Sabbatical 2017

Sabbatical 2017
Mill stream in Quimperle, France

Wednesday, December 14, 2016

Chronological Reading Plan for Dec 15, Eph 1-6

Today's readings are Eph 1-6. Tomorrow's are Php 1-4.


There are two primary themes in Paul's letter to the Ephesians: (1) Christ has reconciled all creation to Himself and to God. (2) Christ has united people of all nations unto Himself and each other. It was written arond 60 AD. It shows that the new church is beginning to mature in its doctrine and theology but will struggle with outside influences. Nonetheless, the teaching is deep and rich, intended for a congregation that may have its challenges but is growing spiritually. 

Ephesus was a huge and incredibly prosperous port city dominated by temples to a vast variety of gods. The city struggled with mysticism, magic and the occult. Paul's letter established Christ's supremacy over all things and God's sovereign authority over not just creation but all things in this age and the next. Apparently, the church at Ephesus needed to be reminded of their allegiance to an all-powerful God and their union with Him and each other through Christ. The draw on them to worship other gods was formidable. They lived in a culture that minimized the one true God by offering a multitude of alternatives.

Main Street in Ephesus is dominated by a variety of temples and meeting places
Paul starts out by establishing that all blessings come through Christ through whom we are saved by grace through faith. Our hope is in Him and we are helpless without Him. In Him, also, we are united with all types of people. This is a mystery revealed in Christ, namely the gospel is for Jews and Gentiles. This should be a blessing for God’s people in Ephesus who may feel pulled in a variety of directions and become divided by a culture that teaches many and diverse spiritual paths. Christ is the only one way toward a relationship with God. He brings unity (Eph 1-3).

In Eph 4, we see that God has given various spiritual gifts. These gifts are for the edification of the body. But, they’re also a testimony to our unity. Everyone has, at least, one. Christians should lead lifestyles that are marked by edification of each other and holiness. The primary way they express their unity is by becoming imitators of Christ.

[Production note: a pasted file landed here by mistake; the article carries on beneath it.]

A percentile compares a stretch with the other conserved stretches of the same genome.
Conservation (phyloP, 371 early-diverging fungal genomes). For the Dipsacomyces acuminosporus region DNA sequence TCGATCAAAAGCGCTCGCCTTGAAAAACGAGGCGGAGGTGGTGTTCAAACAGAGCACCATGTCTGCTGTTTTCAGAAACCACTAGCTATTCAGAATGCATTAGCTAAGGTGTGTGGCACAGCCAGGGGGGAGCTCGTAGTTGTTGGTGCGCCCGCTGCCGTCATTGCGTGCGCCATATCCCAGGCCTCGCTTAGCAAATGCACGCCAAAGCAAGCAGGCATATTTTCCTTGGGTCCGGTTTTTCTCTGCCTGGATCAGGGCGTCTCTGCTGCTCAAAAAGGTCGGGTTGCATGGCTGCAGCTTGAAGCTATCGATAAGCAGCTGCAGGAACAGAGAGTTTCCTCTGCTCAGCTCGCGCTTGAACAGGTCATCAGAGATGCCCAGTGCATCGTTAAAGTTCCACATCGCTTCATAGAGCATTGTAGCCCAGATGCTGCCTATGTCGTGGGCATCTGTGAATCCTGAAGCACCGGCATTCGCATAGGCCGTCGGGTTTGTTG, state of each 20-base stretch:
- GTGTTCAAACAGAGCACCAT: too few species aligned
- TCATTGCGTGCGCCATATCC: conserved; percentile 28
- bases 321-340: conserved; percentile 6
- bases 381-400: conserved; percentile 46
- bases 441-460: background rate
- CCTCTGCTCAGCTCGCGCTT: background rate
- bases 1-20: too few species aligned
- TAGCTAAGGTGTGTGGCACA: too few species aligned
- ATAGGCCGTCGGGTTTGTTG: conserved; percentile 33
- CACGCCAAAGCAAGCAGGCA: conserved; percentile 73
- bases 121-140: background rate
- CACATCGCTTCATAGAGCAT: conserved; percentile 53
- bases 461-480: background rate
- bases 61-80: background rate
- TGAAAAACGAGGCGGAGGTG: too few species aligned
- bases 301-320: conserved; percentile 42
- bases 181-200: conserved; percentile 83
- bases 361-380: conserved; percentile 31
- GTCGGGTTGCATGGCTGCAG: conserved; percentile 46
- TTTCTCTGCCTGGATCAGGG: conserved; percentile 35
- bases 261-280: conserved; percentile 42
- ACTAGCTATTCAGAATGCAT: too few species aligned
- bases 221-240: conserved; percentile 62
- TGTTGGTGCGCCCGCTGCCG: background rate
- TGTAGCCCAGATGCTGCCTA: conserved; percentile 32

Eph 5 tells us we have new life in His love and should put the things of our old life behind us. The evidence of our new lives will show up in how we submit one to another. The marriage relationship is a primary example of what this submission looks like, it being a model of the relationship Christ has with His church. There is structure in marriage. But it is a structure of equals with each called to serve the other. The husband is the head. But both husband and wife are to treat each other as more important than themselves. So it is with the church. The church is a witness to the world of the unity we have in Christ.

In Eph 6, we see the same principles apply to children and parents, slaves and masters. In other words, these principles for living permeate every area of our lives.

The last half of Eph 6 is the familiar "Armor of God" passage. Many people see this as a passage about spiritual warfare. In truth, the only active part we are encouraged to play is to "stand firm." The passage is actually about becoming more like Christ to more effectively live in and work out the unity mentioned in the previous chapters. We're told to "put on and keep putting on" (the verbs imply continuous action) truth, righteousness, peace, faith, salvation, the word of God and unceasing prayer, all to resist the evil that would drag us back into our previous lifestyles and ruin our testimonies.

This is a powerful letter encouraging the church to walk in the unity they have in Christ as a mark of the all-powerful God who sits in sovereign authority over all things.

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